“No county – especially a small county – can survive under a continuous onslaught (of funding cuts),” Frydl concluded.

But the onslaughts continue.

At the joint public hearing January 16 School Board Chairwoman Michelle Flynn requested level funding from the county for the school’s $32.5 million budget, saying that even with that, the schools would fall $675,000 short, and cuts will have to be made.

She called attention to sequestration – automatic across-the-board cuts triggered by failure of the “super committee” – a 12-member Joint Select Committee on Deficit Reduction charged with reducing the deficit by $1.2-$1.5 trillion over 10 years — established under the Budget Control Act produced by the debt ceiling debate in the summer of 2011.

The super committee announced its inability to reach an agreement in November of that year, and sequestration was triggered – generating automatic cuts for each of nine years, FY 13-21, totaling $1.2 trillion.

Education funding is now subject to cuts – which apply to discretionary spending — ranging from 9.1 percent this year to 5.5 percent in 2021, according to the Center on Budget & Policy Priorities.

One of the programs that will be significantly impacted is the Individuals with Disabilities Education Act (IDEA), which accounts for 28 percent of the total reduction to education programs, and which will revert to its 2005 funding level, spelling a $1.1 billion reduction.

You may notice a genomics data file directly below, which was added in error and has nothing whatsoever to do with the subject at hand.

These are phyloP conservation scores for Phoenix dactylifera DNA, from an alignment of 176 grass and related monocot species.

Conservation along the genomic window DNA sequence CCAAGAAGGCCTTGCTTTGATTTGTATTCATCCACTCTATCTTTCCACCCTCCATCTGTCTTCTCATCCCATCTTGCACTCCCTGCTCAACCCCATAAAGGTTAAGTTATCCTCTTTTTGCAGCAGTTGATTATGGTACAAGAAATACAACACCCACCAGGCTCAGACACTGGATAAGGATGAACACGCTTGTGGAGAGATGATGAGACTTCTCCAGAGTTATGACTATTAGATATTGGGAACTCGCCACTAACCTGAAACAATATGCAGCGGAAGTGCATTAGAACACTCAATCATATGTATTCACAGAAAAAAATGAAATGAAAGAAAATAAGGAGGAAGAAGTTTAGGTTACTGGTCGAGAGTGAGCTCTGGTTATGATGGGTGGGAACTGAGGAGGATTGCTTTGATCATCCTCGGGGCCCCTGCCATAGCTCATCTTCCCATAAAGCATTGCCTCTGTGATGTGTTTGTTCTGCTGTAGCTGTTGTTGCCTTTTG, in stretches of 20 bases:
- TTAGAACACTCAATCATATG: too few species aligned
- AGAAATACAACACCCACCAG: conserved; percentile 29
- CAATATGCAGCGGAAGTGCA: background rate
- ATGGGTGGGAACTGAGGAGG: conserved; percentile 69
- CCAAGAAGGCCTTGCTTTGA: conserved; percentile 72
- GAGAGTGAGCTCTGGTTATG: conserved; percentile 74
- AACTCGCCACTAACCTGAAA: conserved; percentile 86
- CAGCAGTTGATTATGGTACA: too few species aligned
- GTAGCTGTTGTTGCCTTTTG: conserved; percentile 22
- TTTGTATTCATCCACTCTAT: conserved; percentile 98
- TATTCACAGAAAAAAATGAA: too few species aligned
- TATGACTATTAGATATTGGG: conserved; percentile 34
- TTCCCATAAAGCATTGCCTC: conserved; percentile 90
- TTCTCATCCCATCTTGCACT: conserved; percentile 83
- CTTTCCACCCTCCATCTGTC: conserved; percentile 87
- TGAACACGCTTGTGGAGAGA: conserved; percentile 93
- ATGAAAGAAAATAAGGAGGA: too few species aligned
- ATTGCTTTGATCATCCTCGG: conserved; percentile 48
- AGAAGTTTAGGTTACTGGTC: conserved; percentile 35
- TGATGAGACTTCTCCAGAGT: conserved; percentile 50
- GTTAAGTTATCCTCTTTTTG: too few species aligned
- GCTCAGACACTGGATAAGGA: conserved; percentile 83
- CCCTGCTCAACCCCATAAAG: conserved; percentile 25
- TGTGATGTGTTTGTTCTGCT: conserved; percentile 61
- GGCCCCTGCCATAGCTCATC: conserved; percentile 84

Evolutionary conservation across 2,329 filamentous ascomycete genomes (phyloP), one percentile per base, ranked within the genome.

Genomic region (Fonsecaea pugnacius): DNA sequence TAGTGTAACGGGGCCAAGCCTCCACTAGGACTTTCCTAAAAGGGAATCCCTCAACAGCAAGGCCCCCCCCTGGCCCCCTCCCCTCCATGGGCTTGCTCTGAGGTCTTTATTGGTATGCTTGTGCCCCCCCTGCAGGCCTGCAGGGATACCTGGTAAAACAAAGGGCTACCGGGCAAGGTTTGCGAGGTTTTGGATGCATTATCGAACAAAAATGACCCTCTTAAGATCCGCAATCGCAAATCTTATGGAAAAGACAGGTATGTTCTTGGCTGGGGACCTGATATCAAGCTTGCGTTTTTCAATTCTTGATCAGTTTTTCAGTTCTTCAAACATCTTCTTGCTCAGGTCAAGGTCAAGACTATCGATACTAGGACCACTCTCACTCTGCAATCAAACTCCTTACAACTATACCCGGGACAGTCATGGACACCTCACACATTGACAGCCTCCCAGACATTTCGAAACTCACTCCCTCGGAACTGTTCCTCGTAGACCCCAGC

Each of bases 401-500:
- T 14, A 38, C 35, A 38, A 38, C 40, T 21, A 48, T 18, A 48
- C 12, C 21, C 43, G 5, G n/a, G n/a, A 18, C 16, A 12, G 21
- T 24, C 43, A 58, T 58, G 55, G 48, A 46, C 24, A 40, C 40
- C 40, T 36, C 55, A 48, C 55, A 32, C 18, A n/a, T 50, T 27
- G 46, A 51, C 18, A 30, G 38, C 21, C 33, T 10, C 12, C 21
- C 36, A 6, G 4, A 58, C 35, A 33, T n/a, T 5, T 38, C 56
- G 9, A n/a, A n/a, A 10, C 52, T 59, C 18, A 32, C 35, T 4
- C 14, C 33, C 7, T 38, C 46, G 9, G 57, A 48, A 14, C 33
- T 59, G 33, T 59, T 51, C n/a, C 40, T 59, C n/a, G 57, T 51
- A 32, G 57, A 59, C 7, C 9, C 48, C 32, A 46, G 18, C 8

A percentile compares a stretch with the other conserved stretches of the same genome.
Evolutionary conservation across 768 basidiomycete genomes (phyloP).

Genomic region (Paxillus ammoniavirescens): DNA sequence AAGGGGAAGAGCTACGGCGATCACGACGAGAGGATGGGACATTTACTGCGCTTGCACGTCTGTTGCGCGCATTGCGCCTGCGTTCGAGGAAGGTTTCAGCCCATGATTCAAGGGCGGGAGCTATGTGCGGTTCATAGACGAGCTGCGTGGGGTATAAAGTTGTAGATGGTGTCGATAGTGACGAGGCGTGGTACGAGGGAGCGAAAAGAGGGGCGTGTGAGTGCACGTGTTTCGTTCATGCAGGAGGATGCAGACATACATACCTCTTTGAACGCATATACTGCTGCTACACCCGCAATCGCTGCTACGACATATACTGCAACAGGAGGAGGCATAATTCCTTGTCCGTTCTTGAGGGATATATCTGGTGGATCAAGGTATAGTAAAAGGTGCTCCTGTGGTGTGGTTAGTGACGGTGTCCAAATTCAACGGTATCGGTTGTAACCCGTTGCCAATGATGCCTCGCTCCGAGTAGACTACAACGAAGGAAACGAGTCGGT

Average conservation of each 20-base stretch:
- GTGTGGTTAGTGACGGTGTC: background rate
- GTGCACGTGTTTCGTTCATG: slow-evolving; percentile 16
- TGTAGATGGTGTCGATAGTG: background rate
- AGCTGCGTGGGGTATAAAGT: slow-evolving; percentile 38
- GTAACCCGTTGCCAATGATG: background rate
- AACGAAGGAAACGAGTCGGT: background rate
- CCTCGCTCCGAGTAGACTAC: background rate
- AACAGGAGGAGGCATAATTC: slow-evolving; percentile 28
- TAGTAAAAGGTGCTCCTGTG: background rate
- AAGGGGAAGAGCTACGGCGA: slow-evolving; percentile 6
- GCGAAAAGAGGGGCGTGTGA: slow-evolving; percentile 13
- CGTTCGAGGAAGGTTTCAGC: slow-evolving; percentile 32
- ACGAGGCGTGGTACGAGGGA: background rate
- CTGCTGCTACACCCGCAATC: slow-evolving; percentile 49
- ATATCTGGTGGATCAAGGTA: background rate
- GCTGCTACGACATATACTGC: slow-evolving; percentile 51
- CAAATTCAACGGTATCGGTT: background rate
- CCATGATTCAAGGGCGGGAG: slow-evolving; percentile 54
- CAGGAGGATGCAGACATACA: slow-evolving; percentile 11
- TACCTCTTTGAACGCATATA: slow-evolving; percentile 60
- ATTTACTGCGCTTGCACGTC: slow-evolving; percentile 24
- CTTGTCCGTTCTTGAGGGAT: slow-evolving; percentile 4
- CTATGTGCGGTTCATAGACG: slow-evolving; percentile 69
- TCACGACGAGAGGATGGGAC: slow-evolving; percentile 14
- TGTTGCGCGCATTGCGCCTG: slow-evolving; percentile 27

Even so, according to reports, federal funds for IDEA have never come close to the amount authorized, and this sharp decline will force school districts to either reduce services beyond what is mandated to students with disabilities or supplement the shortfall with local funds.

“For us, (sequestration) would mean about $125,000 less in federal revenue,” Flynn said January 16. “Even if sequestration does not occur, we are still likely to have federal budget cuts.”

She reminded those present that there are a significant number of unfunded mandates from the federal government, and that “there are a lot of things that we are required to do that are either underfunded or unfunded.”

In addition, Flynn continued, the school board expects reductions in state funding that include $400,000 due to a slower growth rate than projected, and holdbacks of about $232,000.

Flynn went on to cite insurance increases, fuel costs, and the 2 percent raise Virginia Governor Robert F. McDonnell has said teachers would receive in the coming fiscal year.

The raise, Flynn said, is a “match situation. Standards of Quality positions will be granted a 1 percent raise if the county matches that. But it does not include support staff, such as custodians, drivers, and all those folks we count on to make the schools run.

“We would prefer,” Flynn continued, “if we are going to give that raise, to give it across the board.”

The requested across-the-board raise is part of the $675,000 budget shortfall that Flynn says the school board is facing, even with level funding from the county.

Last year the schools gave an across-the-board 1 percent raise to offset an increased VRS employee contribution. County employees received the same, plus an additional 4 percent raise.

Four county residents spoke directly to the school situation at the public hearing January 16, while two spoke to the county’s budget as a whole. Four spoke about the needs of Jefferson Area Board for Aging, one about the needs of the Greene County Library, and one about the needs of the Shelter or Help in an Emergency.

Visit http://greenecounty.va.schoolwebpages.com/education/components/whatsnew/default.php?sectiondetailid=12953&viewType=detail&id=1513 to take a survey on what programs should be cut from the school district.